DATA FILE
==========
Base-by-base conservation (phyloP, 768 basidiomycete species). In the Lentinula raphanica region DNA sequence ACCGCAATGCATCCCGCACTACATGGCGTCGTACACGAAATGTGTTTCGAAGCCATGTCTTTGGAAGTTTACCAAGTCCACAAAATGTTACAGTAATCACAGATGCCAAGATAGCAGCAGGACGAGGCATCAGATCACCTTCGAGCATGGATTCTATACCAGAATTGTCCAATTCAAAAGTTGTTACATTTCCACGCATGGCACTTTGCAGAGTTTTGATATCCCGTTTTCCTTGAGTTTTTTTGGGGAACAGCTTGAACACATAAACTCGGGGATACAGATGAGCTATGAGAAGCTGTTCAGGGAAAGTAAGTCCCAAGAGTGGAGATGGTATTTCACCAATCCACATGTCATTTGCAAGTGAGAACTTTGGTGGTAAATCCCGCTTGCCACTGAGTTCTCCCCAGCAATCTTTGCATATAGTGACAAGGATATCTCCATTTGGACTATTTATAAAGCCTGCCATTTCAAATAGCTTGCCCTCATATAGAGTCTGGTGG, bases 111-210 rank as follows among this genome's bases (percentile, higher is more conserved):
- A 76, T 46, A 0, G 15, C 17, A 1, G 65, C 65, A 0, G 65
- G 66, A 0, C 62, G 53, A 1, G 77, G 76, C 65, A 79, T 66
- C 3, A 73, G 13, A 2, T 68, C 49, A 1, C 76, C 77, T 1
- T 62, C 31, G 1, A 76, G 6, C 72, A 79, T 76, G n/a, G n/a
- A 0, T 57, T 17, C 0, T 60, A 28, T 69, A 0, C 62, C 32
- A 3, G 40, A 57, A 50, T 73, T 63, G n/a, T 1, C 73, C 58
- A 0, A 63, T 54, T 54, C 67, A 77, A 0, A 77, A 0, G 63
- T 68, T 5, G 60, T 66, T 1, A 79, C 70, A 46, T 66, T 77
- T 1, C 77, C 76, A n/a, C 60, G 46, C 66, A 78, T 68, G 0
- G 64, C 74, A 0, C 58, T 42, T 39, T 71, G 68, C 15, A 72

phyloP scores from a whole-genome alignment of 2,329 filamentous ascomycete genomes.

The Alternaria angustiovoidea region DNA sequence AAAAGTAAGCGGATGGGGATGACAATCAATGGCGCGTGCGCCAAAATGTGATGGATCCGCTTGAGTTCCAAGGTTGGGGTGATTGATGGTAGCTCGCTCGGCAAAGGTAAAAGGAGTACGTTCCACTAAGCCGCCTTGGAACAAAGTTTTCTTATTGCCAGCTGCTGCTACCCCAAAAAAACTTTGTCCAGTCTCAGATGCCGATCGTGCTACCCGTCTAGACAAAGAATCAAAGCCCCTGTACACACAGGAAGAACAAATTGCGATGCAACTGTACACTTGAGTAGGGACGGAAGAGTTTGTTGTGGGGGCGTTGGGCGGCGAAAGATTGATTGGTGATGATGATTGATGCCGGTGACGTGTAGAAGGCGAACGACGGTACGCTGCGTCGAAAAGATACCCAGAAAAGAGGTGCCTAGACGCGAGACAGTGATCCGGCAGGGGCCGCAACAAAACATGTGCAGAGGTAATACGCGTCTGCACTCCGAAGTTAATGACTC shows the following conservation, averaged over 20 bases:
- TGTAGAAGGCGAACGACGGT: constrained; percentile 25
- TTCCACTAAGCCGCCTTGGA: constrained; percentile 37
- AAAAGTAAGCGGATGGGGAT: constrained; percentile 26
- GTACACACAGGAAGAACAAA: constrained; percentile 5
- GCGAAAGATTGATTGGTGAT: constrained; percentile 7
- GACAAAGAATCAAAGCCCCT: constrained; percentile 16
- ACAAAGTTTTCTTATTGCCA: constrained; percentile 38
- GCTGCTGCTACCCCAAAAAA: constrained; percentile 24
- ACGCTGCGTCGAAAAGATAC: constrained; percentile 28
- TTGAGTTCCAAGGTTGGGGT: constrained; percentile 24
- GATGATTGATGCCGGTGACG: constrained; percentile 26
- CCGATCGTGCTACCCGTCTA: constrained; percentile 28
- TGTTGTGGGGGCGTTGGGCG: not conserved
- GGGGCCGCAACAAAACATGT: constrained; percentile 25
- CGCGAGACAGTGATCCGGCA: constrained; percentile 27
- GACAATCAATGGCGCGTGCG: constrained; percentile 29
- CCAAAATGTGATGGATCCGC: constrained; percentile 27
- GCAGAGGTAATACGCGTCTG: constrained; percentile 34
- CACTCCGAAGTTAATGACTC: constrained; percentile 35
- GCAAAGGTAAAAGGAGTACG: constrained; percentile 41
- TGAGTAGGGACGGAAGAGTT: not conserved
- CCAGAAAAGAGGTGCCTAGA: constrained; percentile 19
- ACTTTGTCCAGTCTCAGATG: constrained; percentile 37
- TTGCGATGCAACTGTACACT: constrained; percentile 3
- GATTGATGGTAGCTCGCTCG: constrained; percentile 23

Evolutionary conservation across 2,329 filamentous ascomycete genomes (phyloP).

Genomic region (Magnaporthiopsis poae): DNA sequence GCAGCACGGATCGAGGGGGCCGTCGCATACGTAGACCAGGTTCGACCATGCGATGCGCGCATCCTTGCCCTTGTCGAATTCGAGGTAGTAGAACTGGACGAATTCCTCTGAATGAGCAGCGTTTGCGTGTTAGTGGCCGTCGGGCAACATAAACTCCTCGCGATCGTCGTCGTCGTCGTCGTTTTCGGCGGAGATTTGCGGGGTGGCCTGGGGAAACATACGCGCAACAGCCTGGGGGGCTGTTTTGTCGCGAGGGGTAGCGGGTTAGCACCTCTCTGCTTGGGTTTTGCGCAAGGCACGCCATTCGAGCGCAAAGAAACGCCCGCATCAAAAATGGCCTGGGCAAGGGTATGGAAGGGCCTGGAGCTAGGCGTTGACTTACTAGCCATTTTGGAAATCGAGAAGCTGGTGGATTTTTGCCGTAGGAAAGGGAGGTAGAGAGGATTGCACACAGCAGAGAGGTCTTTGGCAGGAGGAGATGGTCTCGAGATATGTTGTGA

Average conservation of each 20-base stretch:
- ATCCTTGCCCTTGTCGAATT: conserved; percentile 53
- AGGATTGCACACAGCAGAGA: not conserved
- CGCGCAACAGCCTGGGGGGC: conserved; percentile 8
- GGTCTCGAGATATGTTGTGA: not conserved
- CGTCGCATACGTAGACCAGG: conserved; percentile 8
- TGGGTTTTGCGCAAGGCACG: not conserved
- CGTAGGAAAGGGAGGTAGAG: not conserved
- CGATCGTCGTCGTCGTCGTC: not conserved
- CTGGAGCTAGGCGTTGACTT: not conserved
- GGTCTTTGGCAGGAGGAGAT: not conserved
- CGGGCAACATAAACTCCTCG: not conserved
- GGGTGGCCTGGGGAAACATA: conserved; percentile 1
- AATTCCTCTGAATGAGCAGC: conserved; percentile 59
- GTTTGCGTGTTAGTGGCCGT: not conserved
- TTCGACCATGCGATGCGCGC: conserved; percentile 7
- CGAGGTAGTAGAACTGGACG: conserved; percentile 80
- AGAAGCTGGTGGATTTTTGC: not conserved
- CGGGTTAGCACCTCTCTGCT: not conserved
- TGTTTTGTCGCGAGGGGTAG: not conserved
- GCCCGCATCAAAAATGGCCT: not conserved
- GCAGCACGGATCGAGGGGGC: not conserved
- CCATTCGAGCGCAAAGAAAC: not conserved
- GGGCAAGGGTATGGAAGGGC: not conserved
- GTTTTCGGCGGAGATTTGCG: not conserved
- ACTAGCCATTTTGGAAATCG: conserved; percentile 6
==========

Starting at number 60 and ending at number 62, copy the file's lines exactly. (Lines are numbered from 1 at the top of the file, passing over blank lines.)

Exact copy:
- TGTTTTGTCGCGAGGGGTAG: not conserved
- GCCCGCATCAAAAATGGCCT: not conserved
- GCAGCACGGATCGAGGGGGC: not conserved